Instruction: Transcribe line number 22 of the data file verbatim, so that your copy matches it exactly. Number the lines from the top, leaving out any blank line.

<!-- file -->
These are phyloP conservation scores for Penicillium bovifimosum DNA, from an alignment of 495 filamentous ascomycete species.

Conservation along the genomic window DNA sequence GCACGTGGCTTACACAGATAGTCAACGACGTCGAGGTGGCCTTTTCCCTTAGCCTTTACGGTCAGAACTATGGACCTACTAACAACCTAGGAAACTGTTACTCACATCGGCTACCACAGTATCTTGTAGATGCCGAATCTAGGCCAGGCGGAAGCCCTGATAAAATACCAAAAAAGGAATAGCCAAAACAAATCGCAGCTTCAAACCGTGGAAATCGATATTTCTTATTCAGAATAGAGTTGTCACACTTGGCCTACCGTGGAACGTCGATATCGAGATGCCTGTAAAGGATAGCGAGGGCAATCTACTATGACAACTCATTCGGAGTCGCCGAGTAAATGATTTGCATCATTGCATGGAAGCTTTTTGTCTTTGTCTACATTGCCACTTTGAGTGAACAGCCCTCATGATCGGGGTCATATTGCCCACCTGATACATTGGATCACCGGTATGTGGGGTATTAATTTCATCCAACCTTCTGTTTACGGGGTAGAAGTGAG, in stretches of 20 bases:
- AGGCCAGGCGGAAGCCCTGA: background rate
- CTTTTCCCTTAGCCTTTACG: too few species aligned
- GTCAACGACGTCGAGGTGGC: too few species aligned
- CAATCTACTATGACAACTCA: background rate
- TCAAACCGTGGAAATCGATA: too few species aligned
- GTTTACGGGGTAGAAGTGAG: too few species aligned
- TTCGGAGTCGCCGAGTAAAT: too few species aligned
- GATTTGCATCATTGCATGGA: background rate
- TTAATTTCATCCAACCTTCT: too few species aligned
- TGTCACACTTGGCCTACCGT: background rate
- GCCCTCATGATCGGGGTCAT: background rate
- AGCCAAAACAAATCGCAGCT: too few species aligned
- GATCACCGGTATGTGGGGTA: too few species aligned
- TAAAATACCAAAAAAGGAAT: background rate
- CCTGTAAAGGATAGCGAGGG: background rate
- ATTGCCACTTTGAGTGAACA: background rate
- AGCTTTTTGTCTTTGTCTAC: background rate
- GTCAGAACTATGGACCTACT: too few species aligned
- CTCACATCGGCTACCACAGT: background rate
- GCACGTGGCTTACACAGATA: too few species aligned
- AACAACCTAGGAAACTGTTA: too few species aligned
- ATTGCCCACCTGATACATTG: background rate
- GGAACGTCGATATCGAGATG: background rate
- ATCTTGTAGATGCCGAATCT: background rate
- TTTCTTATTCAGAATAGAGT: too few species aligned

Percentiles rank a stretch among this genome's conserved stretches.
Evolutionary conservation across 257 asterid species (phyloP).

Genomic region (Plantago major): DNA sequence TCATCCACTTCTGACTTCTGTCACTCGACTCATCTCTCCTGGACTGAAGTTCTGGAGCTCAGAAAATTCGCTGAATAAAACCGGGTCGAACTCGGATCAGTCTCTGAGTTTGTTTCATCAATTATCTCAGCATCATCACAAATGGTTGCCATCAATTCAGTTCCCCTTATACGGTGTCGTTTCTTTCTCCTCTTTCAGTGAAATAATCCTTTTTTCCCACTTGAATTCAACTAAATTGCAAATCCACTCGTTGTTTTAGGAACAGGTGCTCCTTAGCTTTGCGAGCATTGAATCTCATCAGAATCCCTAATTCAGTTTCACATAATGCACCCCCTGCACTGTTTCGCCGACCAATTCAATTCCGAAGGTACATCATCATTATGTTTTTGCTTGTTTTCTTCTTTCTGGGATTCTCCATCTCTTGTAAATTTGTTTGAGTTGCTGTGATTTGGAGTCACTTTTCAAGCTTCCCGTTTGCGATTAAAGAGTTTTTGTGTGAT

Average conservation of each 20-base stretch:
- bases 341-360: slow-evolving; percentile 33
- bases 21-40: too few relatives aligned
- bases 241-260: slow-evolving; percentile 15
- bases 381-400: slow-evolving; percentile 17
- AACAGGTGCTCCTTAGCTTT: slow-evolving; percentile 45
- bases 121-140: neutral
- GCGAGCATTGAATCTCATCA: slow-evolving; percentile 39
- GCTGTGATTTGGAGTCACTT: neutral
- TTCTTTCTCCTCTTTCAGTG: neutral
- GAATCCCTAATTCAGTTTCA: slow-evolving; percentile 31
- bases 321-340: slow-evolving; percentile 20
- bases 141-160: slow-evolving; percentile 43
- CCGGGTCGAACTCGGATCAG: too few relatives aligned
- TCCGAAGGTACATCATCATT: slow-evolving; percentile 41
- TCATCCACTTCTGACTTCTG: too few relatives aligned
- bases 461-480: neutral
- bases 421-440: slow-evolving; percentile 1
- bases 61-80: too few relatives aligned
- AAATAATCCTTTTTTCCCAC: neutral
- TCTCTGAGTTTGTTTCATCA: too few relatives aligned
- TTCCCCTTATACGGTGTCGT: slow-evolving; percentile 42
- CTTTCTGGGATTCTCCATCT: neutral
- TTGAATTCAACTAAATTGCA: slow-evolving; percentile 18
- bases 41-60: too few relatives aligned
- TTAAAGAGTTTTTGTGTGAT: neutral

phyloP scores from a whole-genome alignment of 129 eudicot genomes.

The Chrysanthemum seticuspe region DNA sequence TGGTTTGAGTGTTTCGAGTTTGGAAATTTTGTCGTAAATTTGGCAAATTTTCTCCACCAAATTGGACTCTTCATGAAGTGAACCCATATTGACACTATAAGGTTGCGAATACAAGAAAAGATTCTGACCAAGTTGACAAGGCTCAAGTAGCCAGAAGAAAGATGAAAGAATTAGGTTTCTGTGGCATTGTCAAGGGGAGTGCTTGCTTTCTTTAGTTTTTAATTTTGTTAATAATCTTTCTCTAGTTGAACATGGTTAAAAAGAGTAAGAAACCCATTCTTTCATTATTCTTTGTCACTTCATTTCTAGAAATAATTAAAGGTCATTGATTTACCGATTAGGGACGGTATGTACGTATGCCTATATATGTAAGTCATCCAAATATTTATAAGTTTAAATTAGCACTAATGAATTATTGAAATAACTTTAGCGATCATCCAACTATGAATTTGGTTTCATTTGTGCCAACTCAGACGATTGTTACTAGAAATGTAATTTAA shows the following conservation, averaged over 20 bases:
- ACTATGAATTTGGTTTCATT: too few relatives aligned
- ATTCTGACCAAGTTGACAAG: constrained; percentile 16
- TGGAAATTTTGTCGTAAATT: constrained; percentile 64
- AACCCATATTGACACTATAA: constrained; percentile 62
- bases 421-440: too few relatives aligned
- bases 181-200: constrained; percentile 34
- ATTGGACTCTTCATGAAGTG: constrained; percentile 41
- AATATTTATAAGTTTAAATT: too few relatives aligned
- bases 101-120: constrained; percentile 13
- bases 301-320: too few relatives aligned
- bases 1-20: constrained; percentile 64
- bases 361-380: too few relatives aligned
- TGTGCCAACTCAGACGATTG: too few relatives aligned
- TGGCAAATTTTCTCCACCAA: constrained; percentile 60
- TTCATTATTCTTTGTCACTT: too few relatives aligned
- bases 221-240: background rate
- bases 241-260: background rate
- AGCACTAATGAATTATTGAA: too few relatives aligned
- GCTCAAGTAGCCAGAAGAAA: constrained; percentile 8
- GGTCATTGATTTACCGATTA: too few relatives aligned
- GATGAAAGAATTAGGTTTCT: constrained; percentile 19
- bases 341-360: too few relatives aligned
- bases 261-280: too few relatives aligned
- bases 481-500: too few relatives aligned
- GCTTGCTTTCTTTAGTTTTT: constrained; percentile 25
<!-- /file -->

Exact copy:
- GCACGTGGCTTACACAGATA: too few species aligned